I've had a quick look at the Convict program and although anything such as that will work to a degree for so long I don't think it is anywhere near optimal for the best results.

                        Drew Baye will probably disagree with me here as he promotes a bodyweight workout. In my opinion where routines such as this fall down is in their inability to effectively provide progressive resistance. Most rely on varying the angle with which you do the exercises or by making them less stable. For optimal results you want to work a muscle in it's strongest, most direct plane of motion and provide progressive resistance within that plane.

                        Lets say you are doing push ups and wish to make them harder, most free weight routines have you doing one of two things.

                        A) Raising the legs-ultimately ending up in a handstand push up.
                        B) Doing them in a way that puts more emphasis on one arm- Ultimately ending up in a one arm push up.

                        The slight decline position is the optimal angle for working the chest so technique A is the total opposite of what you really want to be doing, the higher you raise your legs the less resistance is on the chest and more transferred to the shoulders and triceps.
                        Just because you are putting a muscle into a weaker position doesn't make the exercise a better progression, if this was the case then the tricep kick back would be one of the top tricep builders !

                        The most efficient way to overload the muscles and cause an adaptive response is by using good old weights !

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                        • #42
                          Originally posted by OldSchhool View Post
                          I've had a quick look at the Convict program and although anything such as that will work to a degree for so long I don't think it is anywhere near optimal for the best results.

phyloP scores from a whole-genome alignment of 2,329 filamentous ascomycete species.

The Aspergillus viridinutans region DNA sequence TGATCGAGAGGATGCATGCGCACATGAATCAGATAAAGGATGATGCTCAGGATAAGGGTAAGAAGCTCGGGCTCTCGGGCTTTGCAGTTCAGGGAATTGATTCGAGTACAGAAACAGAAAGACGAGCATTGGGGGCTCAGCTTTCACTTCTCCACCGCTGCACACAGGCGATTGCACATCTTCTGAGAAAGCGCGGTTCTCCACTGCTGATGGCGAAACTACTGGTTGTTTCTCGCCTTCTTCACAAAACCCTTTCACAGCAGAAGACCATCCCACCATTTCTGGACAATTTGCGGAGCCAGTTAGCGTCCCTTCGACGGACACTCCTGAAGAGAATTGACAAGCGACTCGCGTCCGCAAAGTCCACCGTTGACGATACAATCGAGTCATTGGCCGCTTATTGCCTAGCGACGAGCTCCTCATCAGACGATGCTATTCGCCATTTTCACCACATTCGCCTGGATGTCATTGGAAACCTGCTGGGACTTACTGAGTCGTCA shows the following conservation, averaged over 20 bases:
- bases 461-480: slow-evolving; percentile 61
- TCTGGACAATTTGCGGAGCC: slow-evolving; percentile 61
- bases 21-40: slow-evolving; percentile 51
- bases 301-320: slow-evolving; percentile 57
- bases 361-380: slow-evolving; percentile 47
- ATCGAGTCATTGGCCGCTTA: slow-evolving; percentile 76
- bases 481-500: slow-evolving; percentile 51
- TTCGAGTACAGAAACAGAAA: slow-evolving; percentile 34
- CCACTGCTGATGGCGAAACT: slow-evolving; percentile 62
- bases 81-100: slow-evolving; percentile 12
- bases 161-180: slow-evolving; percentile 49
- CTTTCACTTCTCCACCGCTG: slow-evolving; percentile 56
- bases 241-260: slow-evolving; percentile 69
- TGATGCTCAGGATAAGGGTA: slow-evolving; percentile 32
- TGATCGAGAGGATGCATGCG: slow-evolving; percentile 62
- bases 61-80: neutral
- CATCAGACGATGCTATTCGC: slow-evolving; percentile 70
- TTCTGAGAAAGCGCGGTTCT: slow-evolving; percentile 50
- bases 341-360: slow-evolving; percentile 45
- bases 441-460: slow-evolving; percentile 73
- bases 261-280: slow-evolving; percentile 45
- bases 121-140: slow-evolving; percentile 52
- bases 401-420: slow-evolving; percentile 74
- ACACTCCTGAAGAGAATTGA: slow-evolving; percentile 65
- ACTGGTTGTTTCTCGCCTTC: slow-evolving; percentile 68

Drew Baye will probably disagree with me here as he promotes a bodyweight workout. In my opinion where routines such as this fall down is in their inability to effectively provide progressive resistance. Most rely on varying the angle with which you do the exercises or by making them less stable. For optimal results you want to work a muscle in it's strongest, most direct plane of motion and provide progressive resistance within that plane.

                          Lets say you are doing push ups and wish to make them harder, most free weight routines have you doing one of two things.

                          A) Raising the legs-ultimately ending up in a handstand push up.
                          B) Doing them in a way that puts more emphasis on one arm- Ultimately ending up in a one arm push up.

                          The slight decline position is the optimal angle for working the chest so technique A is the total opposite of what you really want to be doing, the higher you raise your legs the less resistance is on the chest and more transferred to the shoulders and triceps.
                          Just because you are putting a muscle into a weaker position doesn't make the exercise a better progression, if this was the case then the tricep kick back would be one of the top tricep builders !

                          The most efficient way to overload the muscles and cause an adaptive response is by using good old weights !

                          So you would use dumbbells and barbells but still use the slow controlled tempo in your lifting?

                          what about bodyweight exercise while adding a weight vest? sub optimal?

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                          • #43
                            Originally posted by MAhammer View Post
                            what about bodyweight exercise while adding a weight vest? sub optimal?
                            How heavy can the weight vest go? How about the barbell? What's easier to incrementally load?
                            The Champagne of Beards

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                            • #44
                              the one i have goes up to 100lbs in 2.5 lbs increments

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                              • #45
                                Originally posted by MAhammer View Post
                                So you would use dumbbells and barbells but still use the slow controlled tempo in your lifting?

                                what about bodyweight exercise while adding a weight vest? sub optimal?
                                Exactly.
                                Don't give up entirely on the vest, if you have access to or can improvise a pull up bar and dipping bars it will be great for those.